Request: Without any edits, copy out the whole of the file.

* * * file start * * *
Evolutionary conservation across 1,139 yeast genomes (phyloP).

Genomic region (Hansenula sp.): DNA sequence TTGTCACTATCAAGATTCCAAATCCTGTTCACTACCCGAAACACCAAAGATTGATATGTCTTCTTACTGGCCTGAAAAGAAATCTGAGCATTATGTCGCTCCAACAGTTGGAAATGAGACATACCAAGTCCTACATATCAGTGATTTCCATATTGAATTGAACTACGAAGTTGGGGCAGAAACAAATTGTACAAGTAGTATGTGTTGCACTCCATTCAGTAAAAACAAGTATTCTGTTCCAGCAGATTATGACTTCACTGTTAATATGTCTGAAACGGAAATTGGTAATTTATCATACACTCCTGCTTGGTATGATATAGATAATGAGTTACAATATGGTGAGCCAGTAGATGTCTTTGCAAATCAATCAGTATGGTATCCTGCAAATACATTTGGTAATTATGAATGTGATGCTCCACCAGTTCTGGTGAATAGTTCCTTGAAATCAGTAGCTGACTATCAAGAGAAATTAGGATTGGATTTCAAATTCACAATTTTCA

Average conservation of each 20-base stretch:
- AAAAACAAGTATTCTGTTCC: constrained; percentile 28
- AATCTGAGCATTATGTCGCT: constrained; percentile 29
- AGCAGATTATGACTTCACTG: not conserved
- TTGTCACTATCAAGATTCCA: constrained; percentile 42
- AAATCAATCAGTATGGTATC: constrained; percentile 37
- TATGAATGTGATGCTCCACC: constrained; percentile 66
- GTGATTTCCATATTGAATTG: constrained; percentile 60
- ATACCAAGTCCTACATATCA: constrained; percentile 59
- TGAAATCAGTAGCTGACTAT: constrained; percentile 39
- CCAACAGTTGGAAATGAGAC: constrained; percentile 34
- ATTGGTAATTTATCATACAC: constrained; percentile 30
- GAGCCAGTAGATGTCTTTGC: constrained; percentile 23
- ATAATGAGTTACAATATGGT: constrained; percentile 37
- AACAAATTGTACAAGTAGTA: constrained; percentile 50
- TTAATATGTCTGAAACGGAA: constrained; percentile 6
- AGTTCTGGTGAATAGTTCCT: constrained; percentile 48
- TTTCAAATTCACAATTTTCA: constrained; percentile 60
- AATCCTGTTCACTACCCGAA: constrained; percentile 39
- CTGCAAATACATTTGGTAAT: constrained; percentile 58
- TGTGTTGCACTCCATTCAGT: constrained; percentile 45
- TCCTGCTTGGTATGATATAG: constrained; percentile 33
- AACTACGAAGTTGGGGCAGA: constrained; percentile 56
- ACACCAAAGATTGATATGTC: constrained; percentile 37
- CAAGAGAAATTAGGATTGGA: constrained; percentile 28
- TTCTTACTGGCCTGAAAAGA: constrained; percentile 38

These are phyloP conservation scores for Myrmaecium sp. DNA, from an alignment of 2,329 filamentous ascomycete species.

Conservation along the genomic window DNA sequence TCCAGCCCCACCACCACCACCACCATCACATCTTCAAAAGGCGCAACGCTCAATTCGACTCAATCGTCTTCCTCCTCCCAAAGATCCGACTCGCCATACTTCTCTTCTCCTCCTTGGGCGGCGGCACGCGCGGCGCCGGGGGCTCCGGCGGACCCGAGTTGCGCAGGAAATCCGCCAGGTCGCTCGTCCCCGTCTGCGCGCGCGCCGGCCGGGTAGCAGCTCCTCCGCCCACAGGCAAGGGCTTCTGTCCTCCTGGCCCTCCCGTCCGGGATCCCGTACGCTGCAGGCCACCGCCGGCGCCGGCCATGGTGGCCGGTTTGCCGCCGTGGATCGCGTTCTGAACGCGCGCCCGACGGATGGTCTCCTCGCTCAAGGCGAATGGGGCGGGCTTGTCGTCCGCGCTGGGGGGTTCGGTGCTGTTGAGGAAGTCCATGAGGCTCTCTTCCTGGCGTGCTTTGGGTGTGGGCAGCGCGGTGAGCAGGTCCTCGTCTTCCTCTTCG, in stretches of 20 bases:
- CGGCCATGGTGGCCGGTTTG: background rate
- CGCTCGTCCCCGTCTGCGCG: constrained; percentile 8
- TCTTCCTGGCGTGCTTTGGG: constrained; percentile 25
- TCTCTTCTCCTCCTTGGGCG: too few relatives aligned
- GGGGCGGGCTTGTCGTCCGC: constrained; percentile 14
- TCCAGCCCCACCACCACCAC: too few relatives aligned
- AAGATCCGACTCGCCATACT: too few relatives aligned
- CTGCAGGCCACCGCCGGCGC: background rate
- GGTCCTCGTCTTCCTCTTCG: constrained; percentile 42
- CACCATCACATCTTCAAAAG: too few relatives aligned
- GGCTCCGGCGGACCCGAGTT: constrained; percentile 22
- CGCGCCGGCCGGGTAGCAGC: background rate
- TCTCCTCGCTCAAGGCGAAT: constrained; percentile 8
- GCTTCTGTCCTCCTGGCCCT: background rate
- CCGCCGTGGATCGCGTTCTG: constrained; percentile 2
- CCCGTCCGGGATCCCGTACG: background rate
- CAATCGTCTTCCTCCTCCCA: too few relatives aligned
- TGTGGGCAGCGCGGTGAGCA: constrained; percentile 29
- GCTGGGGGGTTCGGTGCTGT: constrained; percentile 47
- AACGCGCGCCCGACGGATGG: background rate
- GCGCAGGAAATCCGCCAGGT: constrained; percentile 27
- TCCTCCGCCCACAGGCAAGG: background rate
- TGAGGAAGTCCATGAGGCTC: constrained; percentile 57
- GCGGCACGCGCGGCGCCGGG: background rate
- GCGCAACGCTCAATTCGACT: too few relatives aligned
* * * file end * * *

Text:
Evolutionary conservation across 1,139 yeast genomes (phyloP).

Genomic region (Hansenula sp.): DNA sequence TTGTCACTATCAAGATTCCAAATCCTGTTCACTACCCGAAACACCAAAGATTGATATGTCTTCTTACTGGCCTGAAAAGAAATCTGAGCATTATGTCGCTCCAACAGTTGGAAATGAGACATACCAAGTCCTACATATCAGTGATTTCCATATTGAATTGAACTACGAAGTTGGGGCAGAAACAAATTGTACAAGTAGTATGTGTTGCACTCCATTCAGTAAAAACAAGTATTCTGTTCCAGCAGATTATGACTTCACTGTTAATATGTCTGAAACGGAAATTGGTAATTTATCATACACTCCTGCTTGGTATGATATAGATAATGAGTTACAATATGGTGAGCCAGTAGATGTCTTTGCAAATCAATCAGTATGGTATCCTGCAAATACATTTGGTAATTATGAATGTGATGCTCCACCAGTTCTGGTGAATAGTTCCTTGAAATCAGTAGCTGACTATCAAGAGAAATTAGGATTGGATTTCAAATTCACAATTTTCA

Average conservation of each 20-base stretch:
- AAAAACAAGTATTCTGTTCC: constrained; percentile 28
- AATCTGAGCATTATGTCGCT: constrained; percentile 29
- AGCAGATTATGACTTCACTG: not conserved
- TTGTCACTATCAAGATTCCA: constrained; percentile 42
- AAATCAATCAGTATGGTATC: constrained; percentile 37
- TATGAATGTGATGCTCCACC: constrained; percentile 66
- GTGATTTCCATATTGAATTG: constrained; percentile 60
- ATACCAAGTCCTACATATCA: constrained; percentile 59
- TGAAATCAGTAGCTGACTAT: constrained; percentile 39
- CCAACAGTTGGAAATGAGAC: constrained; percentile 34
- ATTGGTAATTTATCATACAC: constrained; percentile 30
- GAGCCAGTAGATGTCTTTGC: constrained; percentile 23
- ATAATGAGTTACAATATGGT: constrained; percentile 37
- AACAAATTGTACAAGTAGTA: constrained; percentile 50
- TTAATATGTCTGAAACGGAA: constrained; percentile 6
- AGTTCTGGTGAATAGTTCCT: constrained; percentile 48
- TTTCAAATTCACAATTTTCA: constrained; percentile 60
- AATCCTGTTCACTACCCGAA: constrained; percentile 39
- CTGCAAATACATTTGGTAAT: constrained; percentile 58
- TGTGTTGCACTCCATTCAGT: constrained; percentile 45
- TCCTGCTTGGTATGATATAG: constrained; percentile 33
- AACTACGAAGTTGGGGCAGA: constrained; percentile 56
- ACACCAAAGATTGATATGTC: constrained; percentile 37
- CAAGAGAAATTAGGATTGGA: constrained; percentile 28
- TTCTTACTGGCCTGAAAAGA: constrained; percentile 38

These are phyloP conservation scores for Myrmaecium sp. DNA, from an alignment of 2,329 filamentous ascomycete species.

Conservation along the genomic window DNA sequence TCCAGCCCCACCACCACCACCACCATCACATCTTCAAAAGGCGCAACGCTCAATTCGACTCAATCGTCTTCCTCCTCCCAAAGATCCGACTCGCCATACTTCTCTTCTCCTCCTTGGGCGGCGGCACGCGCGGCGCCGGGGGCTCCGGCGGACCCGAGTTGCGCAGGAAATCCGCCAGGTCGCTCGTCCCCGTCTGCGCGCGCGCCGGCCGGGTAGCAGCTCCTCCGCCCACAGGCAAGGGCTTCTGTCCTCCTGGCCCTCCCGTCCGGGATCCCGTACGCTGCAGGCCACCGCCGGCGCCGGCCATGGTGGCCGGTTTGCCGCCGTGGATCGCGTTCTGAACGCGCGCCCGACGGATGGTCTCCTCGCTCAAGGCGAATGGGGCGGGCTTGTCGTCCGCGCTGGGGGGTTCGGTGCTGTTGAGGAAGTCCATGAGGCTCTCTTCCTGGCGTGCTTTGGGTGTGGGCAGCGCGGTGAGCAGGTCCTCGTCTTCCTCTTCG, in stretches of 20 bases:
- CGGCCATGGTGGCCGGTTTG: background rate
- CGCTCGTCCCCGTCTGCGCG: constrained; percentile 8
- TCTTCCTGGCGTGCTTTGGG: constrained; percentile 25
- TCTCTTCTCCTCCTTGGGCG: too few relatives aligned
- GGGGCGGGCTTGTCGTCCGC: constrained; percentile 14
- TCCAGCCCCACCACCACCAC: too few relatives aligned
- AAGATCCGACTCGCCATACT: too few relatives aligned
- CTGCAGGCCACCGCCGGCGC: background rate
- GGTCCTCGTCTTCCTCTTCG: constrained; percentile 42
- CACCATCACATCTTCAAAAG: too few relatives aligned
- GGCTCCGGCGGACCCGAGTT: constrained; percentile 22
- CGCGCCGGCCGGGTAGCAGC: background rate
- TCTCCTCGCTCAAGGCGAAT: constrained; percentile 8
- GCTTCTGTCCTCCTGGCCCT: background rate
- CCGCCGTGGATCGCGTTCTG: constrained; percentile 2
- CCCGTCCGGGATCCCGTACG: background rate
- CAATCGTCTTCCTCCTCCCA: too few relatives aligned
- TGTGGGCAGCGCGGTGAGCA: constrained; percentile 29
- GCTGGGGGGTTCGGTGCTGT: constrained; percentile 47
- AACGCGCGCCCGACGGATGG: background rate
- GCGCAGGAAATCCGCCAGGT: constrained; percentile 27
- TCCTCCGCCCACAGGCAAGG: background rate
- TGAGGAAGTCCATGAGGCTC: constrained; percentile 57
- GCGGCACGCGCGGCGCCGGG: background rate
- GCGCAACGCTCAATTCGACT: too few relatives aligned